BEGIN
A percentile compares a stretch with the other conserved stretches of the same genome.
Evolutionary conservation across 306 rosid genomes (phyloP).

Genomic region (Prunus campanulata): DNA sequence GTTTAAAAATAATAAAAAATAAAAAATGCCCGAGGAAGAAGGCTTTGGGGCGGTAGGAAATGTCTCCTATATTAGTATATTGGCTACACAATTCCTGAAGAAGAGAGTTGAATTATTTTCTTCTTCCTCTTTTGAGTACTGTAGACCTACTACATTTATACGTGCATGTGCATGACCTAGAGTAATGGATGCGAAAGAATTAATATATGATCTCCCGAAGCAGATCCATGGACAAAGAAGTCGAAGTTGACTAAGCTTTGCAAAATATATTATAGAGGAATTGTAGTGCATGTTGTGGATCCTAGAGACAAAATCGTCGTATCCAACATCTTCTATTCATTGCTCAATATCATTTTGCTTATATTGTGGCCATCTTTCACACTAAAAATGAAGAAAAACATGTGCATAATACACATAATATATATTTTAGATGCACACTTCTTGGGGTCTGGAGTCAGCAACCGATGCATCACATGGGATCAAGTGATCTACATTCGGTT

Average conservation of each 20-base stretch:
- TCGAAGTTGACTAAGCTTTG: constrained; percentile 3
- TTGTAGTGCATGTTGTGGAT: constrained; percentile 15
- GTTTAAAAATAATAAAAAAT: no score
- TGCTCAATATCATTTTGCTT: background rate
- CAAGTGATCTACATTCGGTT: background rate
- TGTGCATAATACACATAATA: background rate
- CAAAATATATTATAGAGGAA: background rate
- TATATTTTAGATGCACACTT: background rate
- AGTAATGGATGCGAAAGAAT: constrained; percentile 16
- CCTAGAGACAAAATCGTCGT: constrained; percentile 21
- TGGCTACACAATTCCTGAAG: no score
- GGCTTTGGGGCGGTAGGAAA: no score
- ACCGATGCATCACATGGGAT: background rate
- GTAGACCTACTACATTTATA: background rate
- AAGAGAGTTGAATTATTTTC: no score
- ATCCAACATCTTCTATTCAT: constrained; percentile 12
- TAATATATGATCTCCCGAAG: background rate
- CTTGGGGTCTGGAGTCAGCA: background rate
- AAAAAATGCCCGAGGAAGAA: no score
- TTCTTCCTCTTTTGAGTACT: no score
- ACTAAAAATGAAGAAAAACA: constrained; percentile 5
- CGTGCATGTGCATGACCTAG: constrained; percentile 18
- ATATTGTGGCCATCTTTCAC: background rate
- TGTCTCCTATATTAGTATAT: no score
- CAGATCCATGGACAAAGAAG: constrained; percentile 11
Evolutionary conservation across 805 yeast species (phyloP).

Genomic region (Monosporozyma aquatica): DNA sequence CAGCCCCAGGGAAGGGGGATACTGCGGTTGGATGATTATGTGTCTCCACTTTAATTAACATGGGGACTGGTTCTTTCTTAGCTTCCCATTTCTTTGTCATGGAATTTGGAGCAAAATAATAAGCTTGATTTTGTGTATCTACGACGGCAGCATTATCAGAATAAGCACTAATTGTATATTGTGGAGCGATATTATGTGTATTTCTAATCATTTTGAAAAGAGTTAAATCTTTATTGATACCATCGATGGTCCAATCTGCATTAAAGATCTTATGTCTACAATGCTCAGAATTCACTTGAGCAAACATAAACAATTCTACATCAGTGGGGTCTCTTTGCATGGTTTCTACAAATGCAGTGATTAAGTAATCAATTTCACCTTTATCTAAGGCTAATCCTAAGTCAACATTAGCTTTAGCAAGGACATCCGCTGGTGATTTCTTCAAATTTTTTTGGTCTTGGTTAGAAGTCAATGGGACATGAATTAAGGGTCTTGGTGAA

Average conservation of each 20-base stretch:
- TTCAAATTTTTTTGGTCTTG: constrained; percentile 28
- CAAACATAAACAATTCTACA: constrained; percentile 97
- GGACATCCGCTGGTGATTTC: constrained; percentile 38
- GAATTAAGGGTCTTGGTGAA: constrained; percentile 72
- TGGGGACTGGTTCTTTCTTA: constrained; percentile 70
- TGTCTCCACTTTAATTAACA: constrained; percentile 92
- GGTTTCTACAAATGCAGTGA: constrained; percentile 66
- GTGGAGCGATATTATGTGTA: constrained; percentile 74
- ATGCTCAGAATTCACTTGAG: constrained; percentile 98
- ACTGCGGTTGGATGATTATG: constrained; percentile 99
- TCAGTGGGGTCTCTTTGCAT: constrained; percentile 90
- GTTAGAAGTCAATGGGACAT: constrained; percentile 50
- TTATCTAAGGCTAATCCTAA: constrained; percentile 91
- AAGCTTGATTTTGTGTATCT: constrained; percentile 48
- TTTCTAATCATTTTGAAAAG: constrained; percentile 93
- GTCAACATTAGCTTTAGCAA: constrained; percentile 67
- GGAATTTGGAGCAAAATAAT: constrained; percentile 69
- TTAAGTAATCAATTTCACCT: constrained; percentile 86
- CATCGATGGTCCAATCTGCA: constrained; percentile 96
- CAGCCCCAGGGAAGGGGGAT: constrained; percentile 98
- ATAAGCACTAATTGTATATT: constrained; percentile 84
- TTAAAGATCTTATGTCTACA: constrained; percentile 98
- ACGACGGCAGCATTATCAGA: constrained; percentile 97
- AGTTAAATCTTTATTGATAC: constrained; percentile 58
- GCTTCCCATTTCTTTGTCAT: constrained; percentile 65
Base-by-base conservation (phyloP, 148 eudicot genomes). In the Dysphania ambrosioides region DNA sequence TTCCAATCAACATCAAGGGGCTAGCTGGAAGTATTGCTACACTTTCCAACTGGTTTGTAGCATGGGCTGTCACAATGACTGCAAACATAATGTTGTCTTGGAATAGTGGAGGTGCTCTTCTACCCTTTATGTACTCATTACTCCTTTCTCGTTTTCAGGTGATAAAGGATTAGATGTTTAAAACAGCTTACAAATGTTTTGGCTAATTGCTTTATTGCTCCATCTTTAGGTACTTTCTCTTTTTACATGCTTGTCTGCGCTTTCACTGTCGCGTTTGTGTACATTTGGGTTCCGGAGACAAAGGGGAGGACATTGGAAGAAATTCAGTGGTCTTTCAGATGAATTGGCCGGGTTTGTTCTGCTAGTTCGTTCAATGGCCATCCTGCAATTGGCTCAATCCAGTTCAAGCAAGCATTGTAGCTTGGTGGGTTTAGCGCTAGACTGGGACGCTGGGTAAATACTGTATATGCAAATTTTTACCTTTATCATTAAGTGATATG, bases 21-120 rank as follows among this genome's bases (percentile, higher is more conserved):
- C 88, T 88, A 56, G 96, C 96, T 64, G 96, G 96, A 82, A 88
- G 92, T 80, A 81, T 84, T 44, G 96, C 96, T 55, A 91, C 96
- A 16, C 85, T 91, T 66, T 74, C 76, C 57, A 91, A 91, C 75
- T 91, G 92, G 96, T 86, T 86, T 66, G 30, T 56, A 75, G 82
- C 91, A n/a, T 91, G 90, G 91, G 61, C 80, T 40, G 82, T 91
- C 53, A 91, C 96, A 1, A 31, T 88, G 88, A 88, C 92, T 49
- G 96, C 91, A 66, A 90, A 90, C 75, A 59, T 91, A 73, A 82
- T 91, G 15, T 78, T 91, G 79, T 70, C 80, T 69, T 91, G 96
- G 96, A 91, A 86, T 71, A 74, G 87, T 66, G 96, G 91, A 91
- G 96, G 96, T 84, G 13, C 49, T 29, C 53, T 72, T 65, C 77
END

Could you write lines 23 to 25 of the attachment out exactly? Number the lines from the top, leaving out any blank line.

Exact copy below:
- AAAAAATGCCCGAGGAAGAA: no score
- TTCTTCCTCTTTTGAGTACT: no score
- ACTAAAAATGAAGAAAAACA: constrained; percentile 5